it is so simplistic and just plain wrong. I mean, where did Fidel Rodriguez
of the Schubb-banned program Seditious Beats fall? He is in his 20s.
I’m sure many of the programmers do not consider themselves member of either
group, even if they may have allegiance to some people who are. Also, there
were many “’60s activists who have become intellectuals” who were
opposed to the previous management of KPFK.
The station has undergone extensive management and personnel changes, and Ella
Taylor is surprised that there are empty time slots? I would be surprised if
there weren’t. She also never discusses the dozens of programmers and volunteers
that Mr. Schubb got rid of and that left empty time slots during his tenure
(FolkScenes, to list one of many examples). There were canned programs
during these times as well, until new programs could be brought in place, yet
she is impatient now. She was critical that the LAB didn’t have specific suggestions
about programming, yet she says that they are controlling the programming. What
she didn’t listen to and I’ve heard this discussed by members of the LAB many
times is that the first priority of the station manager, and LAB in particular,
is to put in place a fair process for evaluating and deciding what programs
get put on and stay on the air, not actually choosing the programs per se.
Pacifica is usually at its strongest when the society is in turmoil. Taylor
mentions the big audience during Watergate, but it was also big during the Gulf
War and the post September 11 world also is providing a boost because of the
mediocrity of the mainstream media. She then trots out that tired urban legend
of a KPFK activist willing his time slot to another programmer, perpetuating
misinformation from John Dinges. Matthew Lasar thinks that this story is based
on an ironic comment made by Harlan Ellison about inheriting the science-fiction
radio show Hour 25 from Mike Hodel after the latter passed away. Maybe
science-fiction programmers are activists to Ella Taylor, or she just doesn’t
understand irony. She also compliments Mr. Schubb for getting rid of sectarian
programming, which is blatantly false. How about IMRU the gay-and-lesbian program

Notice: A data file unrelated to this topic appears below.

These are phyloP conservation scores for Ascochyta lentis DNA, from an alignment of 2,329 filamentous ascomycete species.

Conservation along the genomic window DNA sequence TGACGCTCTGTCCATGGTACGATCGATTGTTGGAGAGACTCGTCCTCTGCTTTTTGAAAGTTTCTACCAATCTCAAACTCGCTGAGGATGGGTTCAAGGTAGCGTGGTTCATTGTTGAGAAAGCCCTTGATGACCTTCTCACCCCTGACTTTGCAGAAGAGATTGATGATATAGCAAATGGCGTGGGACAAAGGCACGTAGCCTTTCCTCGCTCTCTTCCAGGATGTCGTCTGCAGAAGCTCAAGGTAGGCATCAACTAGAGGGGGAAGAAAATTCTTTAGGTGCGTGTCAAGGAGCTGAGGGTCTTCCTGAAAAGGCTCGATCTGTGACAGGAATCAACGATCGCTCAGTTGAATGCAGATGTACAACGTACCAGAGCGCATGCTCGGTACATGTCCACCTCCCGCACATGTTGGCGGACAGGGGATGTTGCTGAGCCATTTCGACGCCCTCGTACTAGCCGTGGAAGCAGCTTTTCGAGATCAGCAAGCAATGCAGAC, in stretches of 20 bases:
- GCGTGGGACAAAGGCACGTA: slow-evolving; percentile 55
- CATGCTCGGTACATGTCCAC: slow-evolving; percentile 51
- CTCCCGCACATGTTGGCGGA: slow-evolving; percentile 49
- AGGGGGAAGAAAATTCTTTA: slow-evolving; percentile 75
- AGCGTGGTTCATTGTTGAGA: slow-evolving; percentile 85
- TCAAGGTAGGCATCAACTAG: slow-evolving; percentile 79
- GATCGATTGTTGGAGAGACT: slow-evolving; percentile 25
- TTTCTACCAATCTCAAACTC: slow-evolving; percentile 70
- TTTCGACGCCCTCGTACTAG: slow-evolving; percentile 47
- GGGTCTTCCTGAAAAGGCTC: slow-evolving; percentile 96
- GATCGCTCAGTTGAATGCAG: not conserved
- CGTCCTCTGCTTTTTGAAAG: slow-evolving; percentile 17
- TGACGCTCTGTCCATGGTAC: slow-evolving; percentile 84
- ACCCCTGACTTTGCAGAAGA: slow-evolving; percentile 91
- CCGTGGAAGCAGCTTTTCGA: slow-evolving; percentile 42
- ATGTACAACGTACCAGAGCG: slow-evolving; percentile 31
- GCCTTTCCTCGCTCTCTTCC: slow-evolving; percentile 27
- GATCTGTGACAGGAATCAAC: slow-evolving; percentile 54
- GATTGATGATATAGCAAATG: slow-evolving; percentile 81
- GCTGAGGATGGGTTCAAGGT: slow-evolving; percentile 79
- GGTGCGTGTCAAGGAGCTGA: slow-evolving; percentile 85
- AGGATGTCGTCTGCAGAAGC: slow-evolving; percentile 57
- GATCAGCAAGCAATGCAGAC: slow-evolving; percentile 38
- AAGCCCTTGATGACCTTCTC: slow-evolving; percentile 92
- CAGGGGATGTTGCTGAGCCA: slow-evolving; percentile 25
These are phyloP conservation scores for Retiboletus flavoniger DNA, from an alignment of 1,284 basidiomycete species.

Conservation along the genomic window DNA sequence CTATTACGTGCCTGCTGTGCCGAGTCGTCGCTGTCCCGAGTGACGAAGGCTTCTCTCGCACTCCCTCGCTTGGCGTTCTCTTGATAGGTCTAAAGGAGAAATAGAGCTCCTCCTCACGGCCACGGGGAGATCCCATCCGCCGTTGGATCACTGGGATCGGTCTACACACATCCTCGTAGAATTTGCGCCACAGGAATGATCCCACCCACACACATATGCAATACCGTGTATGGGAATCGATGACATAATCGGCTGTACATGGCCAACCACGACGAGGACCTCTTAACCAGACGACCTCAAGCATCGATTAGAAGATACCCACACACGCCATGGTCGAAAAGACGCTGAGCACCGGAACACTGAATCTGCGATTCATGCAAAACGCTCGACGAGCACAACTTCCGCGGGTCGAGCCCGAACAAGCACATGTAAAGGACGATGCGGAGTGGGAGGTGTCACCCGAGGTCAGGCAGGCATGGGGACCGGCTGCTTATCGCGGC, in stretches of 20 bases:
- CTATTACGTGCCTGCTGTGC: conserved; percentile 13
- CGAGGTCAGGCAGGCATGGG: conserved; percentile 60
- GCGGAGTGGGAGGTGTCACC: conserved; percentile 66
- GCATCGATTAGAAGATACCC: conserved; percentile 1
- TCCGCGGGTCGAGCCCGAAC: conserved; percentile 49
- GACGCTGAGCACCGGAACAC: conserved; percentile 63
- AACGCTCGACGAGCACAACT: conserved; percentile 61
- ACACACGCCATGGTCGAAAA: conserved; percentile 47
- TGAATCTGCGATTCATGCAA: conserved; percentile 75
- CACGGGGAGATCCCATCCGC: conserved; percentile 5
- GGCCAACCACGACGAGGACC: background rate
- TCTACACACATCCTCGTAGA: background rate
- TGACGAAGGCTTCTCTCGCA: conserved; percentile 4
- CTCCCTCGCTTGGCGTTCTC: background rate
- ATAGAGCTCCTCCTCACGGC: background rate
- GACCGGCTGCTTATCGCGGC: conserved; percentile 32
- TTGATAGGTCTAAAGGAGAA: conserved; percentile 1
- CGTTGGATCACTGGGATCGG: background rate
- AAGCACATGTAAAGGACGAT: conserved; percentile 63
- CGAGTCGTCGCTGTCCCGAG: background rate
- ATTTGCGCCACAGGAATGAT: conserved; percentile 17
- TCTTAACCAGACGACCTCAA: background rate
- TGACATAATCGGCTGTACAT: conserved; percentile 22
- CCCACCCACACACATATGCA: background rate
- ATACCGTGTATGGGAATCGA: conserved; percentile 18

Feminist Magazine, or the disability-awareness show Access Unlimited?
Do these not appeal to specific groups? I can only conclude that Ella Taylor
favors programs about some groups but not others. Her use of the word “ghettoized”
is illuminating here.
Pacifica certainly has a much smaller audience than NPR, but I think she boasts
too much about NPR’s success. NPR has become more and more dependent on contributions
from the government, corporations and private foundations. The money treadmill
is intoxicating but potentially dangerous in economic downturns or in periods
of sharp political focus. I would love to see studies on the audience growth
of NPR since its inception. She also doesn’t mention that NPR was modeled
after Pacifica. More people read Newseek and Time magazine than
read The Nation. Does that mean The Nation isn’t significant or
doesn’t make an important contribution? I agree that Pacifica needs to expand
its audience, but I think it can do that without toning down its politics and
community involvement. In fact, increasing community involvement is critical
for its expansion.
Taylor paints an incorrect picture about the station’s audience and finances
during Mr. Schubb’s tenure. The number of listeners fluctuated up and down over
the last six years. The station has raised more money, but from fewer listeners
than they had in the past. The increase in net income may not be so great when
you factor in the increasing amounts spent on premiums, and a good reporter
might have raised this issue. We just don’t have the numbers.
Then we have this bizarre and unverified quote “[Schubb] says he hired
more people of color during his tenure than had ever been hired during the station's
history, though he freely admits that it's hard to find talented black, Latino,
Asian or other minority journalists when the pay at Pacifica is so lousy.”
So only white journalists work for lousy pay?
In the end maybe I shouldn’t have been surprised by Ella Taylor’s article and
its support by the L.A. Weekly. Marc Cooper is a contributor to the paper
and, I’m sure, a friend to many on the staff. Ella Taylor calls herself an occasional
contributor to Jon Wiener’s program, so I would say that she has some conflicts
of interest. It’s obvious why she is a media critic and not an investigative
reporter. She is pretty good at the former (I do enjoy most of her reviews),
but really bad at the latter. I got the strange feeling that Ella Taylor really
hasn’t listened to KPFK very much at all. For me, as a long time listener to
KPFK (11 years), I knew things were bad when programmers stopped saying, “I
don’t agree with everything that is said on the air but . . . ” and community
voices were eliminated with no explanation. The station was too dependent on
Marc Cooper for programming, which limited the breadth of viewpoints. Anyway.
Marc Cooper is still producing Radio Nation, so his voice remains on
KPFK. I, for one, am very happy about the removal of the previous management.
I am optimistic about KPFK’s future direction and have renewed my support.
Andres Collazo, Ph.D.